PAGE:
Q: Every summer I look forward to fresh figs but they are not always bountiful or easy to find. This year I am determined to plant my own fig trees, hoping to have my favorite fruit within reach. Can you tell me what varieties will grow here and what I can expect with regard to size, flavor and general production with the varietals?
A: Oh, the joy of growing figs! Even if you never ate a single fruit from your tree, you would still enjoy the beauty of a fig tree in your garden. Ficus carica or the common fig is a member of the mulberry family. Fig trees have long been a symbol of prosperity and abundance as well as innocence lost.
The amazing thing about the fig is that everything begins and ends from the inside: from the flowering to the fertilization, to the eventual ripened fruit. So when you eat a fig, you are eating a receptacle called a syconium in which tiny flowers are massed inside a fleshy hollow.
Common figs don’t require pollination to fruit, and there are a number of varieties that do quite well in our zone, including green and yellow figs. If you have the room in your garden, planting more than one variety will not only extend your harvest but will allow you to enjoy a range of flavors.
LSU Gold is a large yellow fig with red flesh. Green Ischia is a late-season fig with the flavor of jam. The outside is light green and the inside pink to red in color. Brown Turkey is considered a late-season fig and is light brown to purple with light, reddish-colored flesh. It’s known for its sweetness and can bear two crops a year.
LSU Purple is a more purple-colored fig with yellow-red pulp. The stems on the LSU Purple are also purple. It’s a mid-season fig that is mildly sweet in flavor. This variety is known to be nematode resistant and well-adapted to our area. A favorite and classic Southern fig is Celeste. This is another mid-season fig with brown to violet coloration on the outside and light red, sweet-flavored flesh on the inside.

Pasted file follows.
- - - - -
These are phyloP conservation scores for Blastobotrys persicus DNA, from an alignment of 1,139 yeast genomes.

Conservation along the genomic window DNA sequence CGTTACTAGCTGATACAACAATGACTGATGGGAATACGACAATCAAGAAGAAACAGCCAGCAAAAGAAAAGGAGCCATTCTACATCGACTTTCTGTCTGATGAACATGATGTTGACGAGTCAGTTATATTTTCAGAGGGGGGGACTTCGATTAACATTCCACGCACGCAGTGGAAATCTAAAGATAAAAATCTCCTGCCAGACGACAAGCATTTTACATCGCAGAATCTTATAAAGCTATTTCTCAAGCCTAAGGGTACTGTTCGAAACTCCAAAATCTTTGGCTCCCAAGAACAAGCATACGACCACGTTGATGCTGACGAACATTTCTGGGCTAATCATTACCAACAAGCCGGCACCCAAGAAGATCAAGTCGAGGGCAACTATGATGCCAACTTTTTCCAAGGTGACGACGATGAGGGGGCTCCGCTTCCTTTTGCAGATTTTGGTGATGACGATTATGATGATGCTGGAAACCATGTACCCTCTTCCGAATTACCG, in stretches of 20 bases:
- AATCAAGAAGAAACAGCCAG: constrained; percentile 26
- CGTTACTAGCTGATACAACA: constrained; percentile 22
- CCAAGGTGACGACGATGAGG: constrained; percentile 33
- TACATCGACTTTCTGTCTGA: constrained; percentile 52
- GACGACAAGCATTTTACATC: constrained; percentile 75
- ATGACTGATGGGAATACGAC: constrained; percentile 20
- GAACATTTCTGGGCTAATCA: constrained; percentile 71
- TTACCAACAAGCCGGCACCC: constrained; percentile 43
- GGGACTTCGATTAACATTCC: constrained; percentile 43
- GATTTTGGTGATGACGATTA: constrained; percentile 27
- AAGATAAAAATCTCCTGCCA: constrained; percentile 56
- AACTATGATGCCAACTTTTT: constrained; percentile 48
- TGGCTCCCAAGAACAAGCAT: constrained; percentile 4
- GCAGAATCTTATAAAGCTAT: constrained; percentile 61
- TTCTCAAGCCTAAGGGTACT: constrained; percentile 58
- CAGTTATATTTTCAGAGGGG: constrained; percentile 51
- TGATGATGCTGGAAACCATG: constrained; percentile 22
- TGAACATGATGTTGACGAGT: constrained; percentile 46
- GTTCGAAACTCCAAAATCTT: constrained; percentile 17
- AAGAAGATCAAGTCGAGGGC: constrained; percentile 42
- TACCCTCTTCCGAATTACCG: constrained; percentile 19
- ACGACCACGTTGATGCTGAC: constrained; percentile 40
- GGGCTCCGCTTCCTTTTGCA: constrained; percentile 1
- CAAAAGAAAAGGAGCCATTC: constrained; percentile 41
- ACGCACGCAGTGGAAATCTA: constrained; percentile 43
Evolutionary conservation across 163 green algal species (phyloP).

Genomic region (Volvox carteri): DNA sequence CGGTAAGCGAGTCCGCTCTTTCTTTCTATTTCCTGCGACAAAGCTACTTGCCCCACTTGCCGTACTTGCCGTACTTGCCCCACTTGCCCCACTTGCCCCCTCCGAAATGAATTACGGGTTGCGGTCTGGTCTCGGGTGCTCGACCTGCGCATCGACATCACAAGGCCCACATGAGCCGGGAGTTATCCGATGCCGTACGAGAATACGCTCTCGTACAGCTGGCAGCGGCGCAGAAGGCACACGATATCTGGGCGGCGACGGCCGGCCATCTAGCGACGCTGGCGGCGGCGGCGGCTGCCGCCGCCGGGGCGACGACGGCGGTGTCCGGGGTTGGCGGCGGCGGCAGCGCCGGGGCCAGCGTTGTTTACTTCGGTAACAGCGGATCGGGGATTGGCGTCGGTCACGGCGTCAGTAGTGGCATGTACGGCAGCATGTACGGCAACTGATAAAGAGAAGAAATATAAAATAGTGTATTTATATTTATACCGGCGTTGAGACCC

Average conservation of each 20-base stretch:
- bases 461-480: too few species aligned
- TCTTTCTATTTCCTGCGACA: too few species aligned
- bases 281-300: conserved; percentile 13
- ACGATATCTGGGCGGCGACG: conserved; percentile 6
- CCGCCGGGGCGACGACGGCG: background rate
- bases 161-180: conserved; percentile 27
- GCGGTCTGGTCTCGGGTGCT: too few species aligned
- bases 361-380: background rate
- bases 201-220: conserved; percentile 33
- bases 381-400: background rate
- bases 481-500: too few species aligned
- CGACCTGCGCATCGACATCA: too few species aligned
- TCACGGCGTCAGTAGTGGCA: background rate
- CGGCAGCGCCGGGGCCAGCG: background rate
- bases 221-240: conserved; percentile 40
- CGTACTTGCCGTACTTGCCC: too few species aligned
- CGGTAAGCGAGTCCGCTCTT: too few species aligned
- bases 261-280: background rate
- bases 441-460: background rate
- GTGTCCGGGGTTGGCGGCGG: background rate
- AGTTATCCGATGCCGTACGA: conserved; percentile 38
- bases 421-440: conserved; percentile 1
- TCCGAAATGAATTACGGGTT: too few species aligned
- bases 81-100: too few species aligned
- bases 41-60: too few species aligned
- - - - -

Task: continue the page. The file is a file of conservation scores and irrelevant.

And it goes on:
I haven’t tried it, but I’m intrigued by a mid-season variety called Italian Black. This variety is touted as being one of the best for making really good preserves. The Italian Black is also known for its beautiful color — absolutely classic fig imagery: black on the outside and deep red on the inside.
Once established, your fig tree will be drought tolerant and a mature tree will grow 15-30 feet in height with a span of about the same. Plant your fig tree where it will have southerly exposure in well-drained soil with plenty of organic matter. Fertilize mature fig trees twice a year, in late winter and early spring, with a balanced fertilizer such as 6-6-6 or 8-8-8. You should water regularly throughout the growing season, taking care not to overwater as this may cause the fruit to split open.
Figs are a bit high in calories (1 fig = 80 calories) but they are also high in potassium at 194 mg per fig — and you thought bananas were a good source of potassium! Figs are very perishable so don’t expect them to keep in the fridge for more than a few days.
Try adding figs to pasta or salads. They make great appetizers when served on focaccia bread with a little red onion, rosemary and olive oil. You can glaze them on meats or bake them on brie. Stuff them with pecan halves and gorgonzola, then wrap with bacon and bake — yum!
Figs are truly a delicacy that will fill your mouth with the sweetness of honeyed sugar and make you wish for warm summer days and the fragrant smell of figs growing in your yard all year long. If you want more information about fig varieties and planting/growing specifics, visit your local Extension office or go online to ACES.edu and type in “figs” under publications.
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